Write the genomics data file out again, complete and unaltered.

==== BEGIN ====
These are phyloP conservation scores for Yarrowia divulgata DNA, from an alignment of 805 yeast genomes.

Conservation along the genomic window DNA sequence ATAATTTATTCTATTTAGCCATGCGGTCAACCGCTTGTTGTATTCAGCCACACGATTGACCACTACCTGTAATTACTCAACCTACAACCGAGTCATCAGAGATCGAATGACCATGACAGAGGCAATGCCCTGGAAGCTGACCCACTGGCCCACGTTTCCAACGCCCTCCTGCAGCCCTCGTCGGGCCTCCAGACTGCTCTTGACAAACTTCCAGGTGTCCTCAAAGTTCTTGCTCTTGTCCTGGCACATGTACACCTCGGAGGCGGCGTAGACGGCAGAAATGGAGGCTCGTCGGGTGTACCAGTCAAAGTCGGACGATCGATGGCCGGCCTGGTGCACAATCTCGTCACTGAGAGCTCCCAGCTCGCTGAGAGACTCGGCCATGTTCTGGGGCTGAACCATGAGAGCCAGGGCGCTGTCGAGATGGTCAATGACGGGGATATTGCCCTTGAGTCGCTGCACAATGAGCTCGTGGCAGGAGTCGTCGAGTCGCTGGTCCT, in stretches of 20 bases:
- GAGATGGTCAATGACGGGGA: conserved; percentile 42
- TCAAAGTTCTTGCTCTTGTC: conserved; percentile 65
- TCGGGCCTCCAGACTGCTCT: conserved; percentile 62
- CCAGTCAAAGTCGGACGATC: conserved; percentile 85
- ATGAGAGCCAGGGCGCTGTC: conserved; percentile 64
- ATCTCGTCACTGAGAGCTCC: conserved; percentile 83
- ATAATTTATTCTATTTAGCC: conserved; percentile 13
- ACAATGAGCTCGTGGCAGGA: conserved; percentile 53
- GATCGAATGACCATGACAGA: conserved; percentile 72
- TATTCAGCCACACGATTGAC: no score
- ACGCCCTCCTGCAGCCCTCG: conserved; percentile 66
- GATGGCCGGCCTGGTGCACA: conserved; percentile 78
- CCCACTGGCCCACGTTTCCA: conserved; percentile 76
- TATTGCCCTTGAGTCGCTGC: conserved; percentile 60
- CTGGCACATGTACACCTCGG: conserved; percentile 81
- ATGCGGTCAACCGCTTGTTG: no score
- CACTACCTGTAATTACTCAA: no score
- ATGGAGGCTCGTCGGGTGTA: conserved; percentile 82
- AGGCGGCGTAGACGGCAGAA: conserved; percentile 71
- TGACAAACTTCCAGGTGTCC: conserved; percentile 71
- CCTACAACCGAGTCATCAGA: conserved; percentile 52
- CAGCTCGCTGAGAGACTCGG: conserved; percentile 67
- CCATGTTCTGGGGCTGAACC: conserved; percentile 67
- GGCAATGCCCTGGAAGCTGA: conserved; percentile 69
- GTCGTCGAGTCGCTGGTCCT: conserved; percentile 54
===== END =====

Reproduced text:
These are phyloP conservation scores for Yarrowia divulgata DNA, from an alignment of 805 yeast genomes.

Conservation along the genomic window DNA sequence ATAATTTATTCTATTTAGCCATGCGGTCAACCGCTTGTTGTATTCAGCCACACGATTGACCACTACCTGTAATTACTCAACCTACAACCGAGTCATCAGAGATCGAATGACCATGACAGAGGCAATGCCCTGGAAGCTGACCCACTGGCCCACGTTTCCAACGCCCTCCTGCAGCCCTCGTCGGGCCTCCAGACTGCTCTTGACAAACTTCCAGGTGTCCTCAAAGTTCTTGCTCTTGTCCTGGCACATGTACACCTCGGAGGCGGCGTAGACGGCAGAAATGGAGGCTCGTCGGGTGTACCAGTCAAAGTCGGACGATCGATGGCCGGCCTGGTGCACAATCTCGTCACTGAGAGCTCCCAGCTCGCTGAGAGACTCGGCCATGTTCTGGGGCTGAACCATGAGAGCCAGGGCGCTGTCGAGATGGTCAATGACGGGGATATTGCCCTTGAGTCGCTGCACAATGAGCTCGTGGCAGGAGTCGTCGAGTCGCTGGTCCT, in stretches of 20 bases:
- GAGATGGTCAATGACGGGGA: conserved; percentile 42
- TCAAAGTTCTTGCTCTTGTC: conserved; percentile 65
- TCGGGCCTCCAGACTGCTCT: conserved; percentile 62
- CCAGTCAAAGTCGGACGATC: conserved; percentile 85
- ATGAGAGCCAGGGCGCTGTC: conserved; percentile 64
- ATCTCGTCACTGAGAGCTCC: conserved; percentile 83
- ATAATTTATTCTATTTAGCC: conserved; percentile 13
- ACAATGAGCTCGTGGCAGGA: conserved; percentile 53
- GATCGAATGACCATGACAGA: conserved; percentile 72
- TATTCAGCCACACGATTGAC: no score
- ACGCCCTCCTGCAGCCCTCG: conserved; percentile 66
- GATGGCCGGCCTGGTGCACA: conserved; percentile 78
- CCCACTGGCCCACGTTTCCA: conserved; percentile 76
- TATTGCCCTTGAGTCGCTGC: conserved; percentile 60
- CTGGCACATGTACACCTCGG: conserved; percentile 81
- ATGCGGTCAACCGCTTGTTG: no score
- CACTACCTGTAATTACTCAA: no score
- ATGGAGGCTCGTCGGGTGTA: conserved; percentile 82
- AGGCGGCGTAGACGGCAGAA: conserved; percentile 71
- TGACAAACTTCCAGGTGTCC: conserved; percentile 71
- CCTACAACCGAGTCATCAGA: conserved; percentile 52
- CAGCTCGCTGAGAGACTCGG: conserved; percentile 67
- CCATGTTCTGGGGCTGAACC: conserved; percentile 67
- GGCAATGCCCTGGAAGCTGA: conserved; percentile 69
- GTCGTCGAGTCGCTGGTCCT: conserved; percentile 54